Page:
Accessory Decoder Addressing

DCCWiki, a community DCC encyclopedia.
Jump to: navigation, search

Summary: Accessory Decoder Addresses are three-digit addresses used to identify accessory decoders


Accessory addresses are used to identify accessory (or stationary) decoders or sub-functions thereof. Accessory Decoders are addressed by three digit numbers. The digits in question are Hexadecimal (Base 16) numbers, not Decimal (Base 10).

Accessory addresses are not simply different addresses that happen to identify accessory decoders instead of locomotives. Locomotives and accessories occupy different address spaces. A real-world analogy would be they live on different streets: 100 Locomotive Dr. is a different address than 100 Accessory Blvd.

Address Range

Addresses are available from 1 to 2044. Each address location can control a pair of functions, usually either two solenoids for turnouts or two LEDs for signals.

Different manufacturers view this range in one of two ways:

  1. ) 511 decoder addresses, each with 4 sub-addresses, or
  2. ) 2044 individual output addresses

Not all command stations support all of the possible addresses in that range.

Accessory decoders are addressed differently than multifunction decoders. Each address defines an individual cell, by changing that cell turnout motors or signal aspects can be activated.

Basic Addressing Structure

In this mode the decoder is configured with a 9-bit address which is considered to be the base address. The decoder can then have up to four pairs of outputs at this address.

Basic Accessory Decoder Addressing
Byte 1 Byte 2
Flags Address Byte Flags Address Command Data

The first pair of flags indicate the address is for an accessory decoder. The second flag indicates a two- or three-byte command. The flags also seperate the first and second bytes.

The Command and Data bits are used to determine the state of and which output is to be used.

A total of 2044 address are available using both the 511 possible address and the four available outputs (D1D0). When used with turnout motors, the Data bits are used in the following manner: The first two (D1D0) indicate the output (one of four), Dx defines which output will be used if configured for a three-wire device.

Extended Addressing Structure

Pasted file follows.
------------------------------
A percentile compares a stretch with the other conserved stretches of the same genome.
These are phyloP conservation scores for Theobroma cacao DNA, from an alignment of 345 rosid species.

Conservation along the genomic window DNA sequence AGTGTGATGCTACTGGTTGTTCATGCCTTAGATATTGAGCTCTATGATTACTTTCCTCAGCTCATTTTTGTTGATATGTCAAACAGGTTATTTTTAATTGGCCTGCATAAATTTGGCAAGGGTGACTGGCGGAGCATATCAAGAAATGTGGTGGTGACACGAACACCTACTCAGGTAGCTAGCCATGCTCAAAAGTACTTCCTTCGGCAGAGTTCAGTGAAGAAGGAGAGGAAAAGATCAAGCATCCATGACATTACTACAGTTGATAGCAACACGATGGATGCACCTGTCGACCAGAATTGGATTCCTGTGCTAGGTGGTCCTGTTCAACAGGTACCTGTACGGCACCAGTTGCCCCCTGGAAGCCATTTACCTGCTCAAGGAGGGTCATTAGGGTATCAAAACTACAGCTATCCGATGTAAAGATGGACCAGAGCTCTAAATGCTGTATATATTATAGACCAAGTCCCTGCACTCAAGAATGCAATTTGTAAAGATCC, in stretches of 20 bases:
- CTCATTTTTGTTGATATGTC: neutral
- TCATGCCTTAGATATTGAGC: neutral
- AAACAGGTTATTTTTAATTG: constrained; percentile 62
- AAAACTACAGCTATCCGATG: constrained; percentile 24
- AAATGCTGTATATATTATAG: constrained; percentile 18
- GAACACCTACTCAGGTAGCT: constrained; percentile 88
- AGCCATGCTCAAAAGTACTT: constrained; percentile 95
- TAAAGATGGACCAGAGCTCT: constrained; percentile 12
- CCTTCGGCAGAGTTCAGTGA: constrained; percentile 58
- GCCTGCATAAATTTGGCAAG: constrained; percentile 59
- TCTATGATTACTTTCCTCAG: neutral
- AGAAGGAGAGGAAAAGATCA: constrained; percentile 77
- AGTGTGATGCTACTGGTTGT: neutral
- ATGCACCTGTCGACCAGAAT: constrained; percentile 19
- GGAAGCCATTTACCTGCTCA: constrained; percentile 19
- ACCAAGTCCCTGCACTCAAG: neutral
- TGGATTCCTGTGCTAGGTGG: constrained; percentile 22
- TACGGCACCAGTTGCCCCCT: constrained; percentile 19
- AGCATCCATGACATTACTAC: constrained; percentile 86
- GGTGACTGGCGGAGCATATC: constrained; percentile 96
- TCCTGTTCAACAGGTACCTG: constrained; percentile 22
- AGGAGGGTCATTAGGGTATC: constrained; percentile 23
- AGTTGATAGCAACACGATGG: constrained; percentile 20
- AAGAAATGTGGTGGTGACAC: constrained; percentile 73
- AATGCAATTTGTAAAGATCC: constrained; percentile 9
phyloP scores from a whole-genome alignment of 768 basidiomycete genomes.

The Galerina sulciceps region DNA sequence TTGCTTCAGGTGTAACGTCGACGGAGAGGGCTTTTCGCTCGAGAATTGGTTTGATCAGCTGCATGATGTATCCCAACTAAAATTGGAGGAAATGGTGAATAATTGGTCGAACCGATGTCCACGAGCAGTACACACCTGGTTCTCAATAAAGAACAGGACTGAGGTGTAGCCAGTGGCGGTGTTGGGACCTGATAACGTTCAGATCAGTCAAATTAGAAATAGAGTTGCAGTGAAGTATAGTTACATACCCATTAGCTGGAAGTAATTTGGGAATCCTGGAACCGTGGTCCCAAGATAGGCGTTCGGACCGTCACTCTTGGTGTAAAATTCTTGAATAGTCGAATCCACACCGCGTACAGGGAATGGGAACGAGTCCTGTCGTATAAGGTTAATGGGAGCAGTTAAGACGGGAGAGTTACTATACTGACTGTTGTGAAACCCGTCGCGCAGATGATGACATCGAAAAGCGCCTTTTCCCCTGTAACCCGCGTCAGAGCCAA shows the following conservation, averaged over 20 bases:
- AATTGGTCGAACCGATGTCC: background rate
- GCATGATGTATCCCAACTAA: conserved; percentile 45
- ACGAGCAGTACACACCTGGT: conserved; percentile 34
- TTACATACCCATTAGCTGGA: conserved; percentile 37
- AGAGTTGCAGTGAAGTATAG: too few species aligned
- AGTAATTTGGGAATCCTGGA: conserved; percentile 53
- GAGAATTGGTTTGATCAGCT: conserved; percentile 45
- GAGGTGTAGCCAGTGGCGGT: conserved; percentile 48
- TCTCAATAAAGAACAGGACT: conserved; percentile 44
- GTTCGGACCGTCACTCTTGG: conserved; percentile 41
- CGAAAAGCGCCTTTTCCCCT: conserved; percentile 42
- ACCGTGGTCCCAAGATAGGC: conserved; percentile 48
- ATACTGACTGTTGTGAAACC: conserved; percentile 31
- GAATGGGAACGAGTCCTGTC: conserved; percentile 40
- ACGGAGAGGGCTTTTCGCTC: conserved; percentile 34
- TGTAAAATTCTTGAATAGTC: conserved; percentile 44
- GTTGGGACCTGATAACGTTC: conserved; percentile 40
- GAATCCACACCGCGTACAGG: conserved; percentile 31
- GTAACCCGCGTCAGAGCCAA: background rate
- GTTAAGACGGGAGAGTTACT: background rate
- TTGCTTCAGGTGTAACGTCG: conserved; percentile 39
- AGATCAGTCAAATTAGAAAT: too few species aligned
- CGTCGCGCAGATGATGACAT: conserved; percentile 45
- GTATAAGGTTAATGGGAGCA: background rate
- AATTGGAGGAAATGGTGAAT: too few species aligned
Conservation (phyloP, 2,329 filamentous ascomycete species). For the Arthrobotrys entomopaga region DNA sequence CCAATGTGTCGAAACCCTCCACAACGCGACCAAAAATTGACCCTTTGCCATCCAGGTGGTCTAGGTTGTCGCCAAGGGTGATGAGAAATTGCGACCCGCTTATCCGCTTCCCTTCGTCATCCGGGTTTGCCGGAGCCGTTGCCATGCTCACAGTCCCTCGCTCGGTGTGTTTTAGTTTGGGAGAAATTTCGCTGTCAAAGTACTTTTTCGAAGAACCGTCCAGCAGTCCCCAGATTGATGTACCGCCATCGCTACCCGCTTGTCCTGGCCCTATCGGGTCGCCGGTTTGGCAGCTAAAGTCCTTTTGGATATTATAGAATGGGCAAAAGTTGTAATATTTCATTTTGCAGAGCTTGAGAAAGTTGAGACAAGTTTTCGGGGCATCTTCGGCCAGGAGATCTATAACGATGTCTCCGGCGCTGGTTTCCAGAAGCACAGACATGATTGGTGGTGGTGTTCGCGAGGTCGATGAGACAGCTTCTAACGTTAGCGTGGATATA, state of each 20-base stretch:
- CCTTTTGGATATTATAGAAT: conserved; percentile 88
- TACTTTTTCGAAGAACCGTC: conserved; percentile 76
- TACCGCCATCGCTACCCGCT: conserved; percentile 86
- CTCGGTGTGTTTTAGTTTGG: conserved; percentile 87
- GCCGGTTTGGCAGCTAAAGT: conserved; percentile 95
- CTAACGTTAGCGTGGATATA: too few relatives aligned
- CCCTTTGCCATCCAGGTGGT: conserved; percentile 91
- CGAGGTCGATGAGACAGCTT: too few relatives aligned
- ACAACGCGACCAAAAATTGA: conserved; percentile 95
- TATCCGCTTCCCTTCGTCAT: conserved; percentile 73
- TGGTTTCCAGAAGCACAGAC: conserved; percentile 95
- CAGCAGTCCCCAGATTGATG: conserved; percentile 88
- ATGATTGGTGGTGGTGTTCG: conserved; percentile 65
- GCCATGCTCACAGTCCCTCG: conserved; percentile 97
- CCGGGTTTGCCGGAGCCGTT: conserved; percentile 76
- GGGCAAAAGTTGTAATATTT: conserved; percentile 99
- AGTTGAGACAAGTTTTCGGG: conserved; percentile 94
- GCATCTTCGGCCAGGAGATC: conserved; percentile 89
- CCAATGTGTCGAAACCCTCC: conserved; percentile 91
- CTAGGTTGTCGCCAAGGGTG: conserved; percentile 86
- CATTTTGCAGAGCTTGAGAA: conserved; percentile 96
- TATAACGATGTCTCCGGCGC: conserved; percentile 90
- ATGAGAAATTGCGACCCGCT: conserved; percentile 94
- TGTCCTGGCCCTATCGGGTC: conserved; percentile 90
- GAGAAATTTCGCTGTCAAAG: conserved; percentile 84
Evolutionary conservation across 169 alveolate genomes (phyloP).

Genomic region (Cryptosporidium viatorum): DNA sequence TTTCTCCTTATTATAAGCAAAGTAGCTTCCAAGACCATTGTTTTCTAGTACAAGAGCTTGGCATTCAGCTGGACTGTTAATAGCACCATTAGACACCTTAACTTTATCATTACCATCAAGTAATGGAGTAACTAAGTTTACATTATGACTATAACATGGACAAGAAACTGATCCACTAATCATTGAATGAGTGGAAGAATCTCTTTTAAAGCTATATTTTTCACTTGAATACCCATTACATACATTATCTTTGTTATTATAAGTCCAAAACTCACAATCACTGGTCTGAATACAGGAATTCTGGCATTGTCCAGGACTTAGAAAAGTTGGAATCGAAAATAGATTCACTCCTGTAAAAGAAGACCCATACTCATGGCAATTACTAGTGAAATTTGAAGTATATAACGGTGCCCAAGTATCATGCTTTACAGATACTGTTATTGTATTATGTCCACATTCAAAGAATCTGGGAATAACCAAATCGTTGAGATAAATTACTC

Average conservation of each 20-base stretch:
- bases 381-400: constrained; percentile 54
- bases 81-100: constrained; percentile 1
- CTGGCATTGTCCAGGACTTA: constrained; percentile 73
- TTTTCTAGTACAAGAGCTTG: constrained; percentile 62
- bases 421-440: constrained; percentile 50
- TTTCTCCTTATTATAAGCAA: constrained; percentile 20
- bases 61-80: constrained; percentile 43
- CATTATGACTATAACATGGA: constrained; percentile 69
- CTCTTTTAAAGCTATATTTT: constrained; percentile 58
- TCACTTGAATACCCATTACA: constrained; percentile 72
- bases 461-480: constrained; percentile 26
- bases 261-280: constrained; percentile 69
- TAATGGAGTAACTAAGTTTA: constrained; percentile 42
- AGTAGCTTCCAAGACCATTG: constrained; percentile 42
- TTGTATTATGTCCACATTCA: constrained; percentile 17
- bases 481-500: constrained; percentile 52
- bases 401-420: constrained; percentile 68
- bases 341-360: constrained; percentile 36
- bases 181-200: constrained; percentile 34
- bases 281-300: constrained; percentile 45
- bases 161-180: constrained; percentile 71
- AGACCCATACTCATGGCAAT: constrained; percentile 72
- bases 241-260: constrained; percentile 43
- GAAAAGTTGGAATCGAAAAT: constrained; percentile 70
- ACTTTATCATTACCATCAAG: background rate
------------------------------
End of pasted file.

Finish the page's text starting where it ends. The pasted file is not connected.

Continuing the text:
Extended Accessory Decoder Addressing
Flags Address Byte Flags Address Address Aspect 1 Aspect 2
Byte 1 Byte 2 Byte 3

Extended Accessory Decoder addresses are sometimes called 11-bit address as they have two additional address bits.

The second flag is set to zero, indicating a three-byte packet is in use. The third byte is indicated by the yellow background.

Special Addresses

The NMRA reserves addresses 2045 to 2048 for broadcasting to all accessory decoders.


Many accessory decoders use learning to configure their address. You put them in learning mode and use your throttle to send an accessory command to the address you want.

When configuring the decoder using the CV method, the NMRA defines two ways to set the address CVs:

Decoder Address

In this mode the decoder is configured with a 9-bit address which is considered to be the base address. The decoder can then have up to four pairs of outputs at this address.

Output Address

In this mode the decoder is configured with an 11-bit address which is considered to be the specific output pair address. The decoder may have only one output pair.

Comparison of Various Accessory Decoders

Manufacturer Model Output Address Range Output Pairs Learning CV Method
DCC Concepts AD1 1-2044 1 Yes No
Digitrax DS64 1-2044 4 Yes No
SE74 4 Yes
DS78V 8 Yes
DS74 4 Yes
DS44 4
DS52 2
Gaugemaster DCC30 1-127 4 No Yes
Lenz LS100/110 1-256 4 Yes Yes
Zimo MX820E 1-2044 1 No Yes

See Also

Address Range: How addresses are partitioned

External links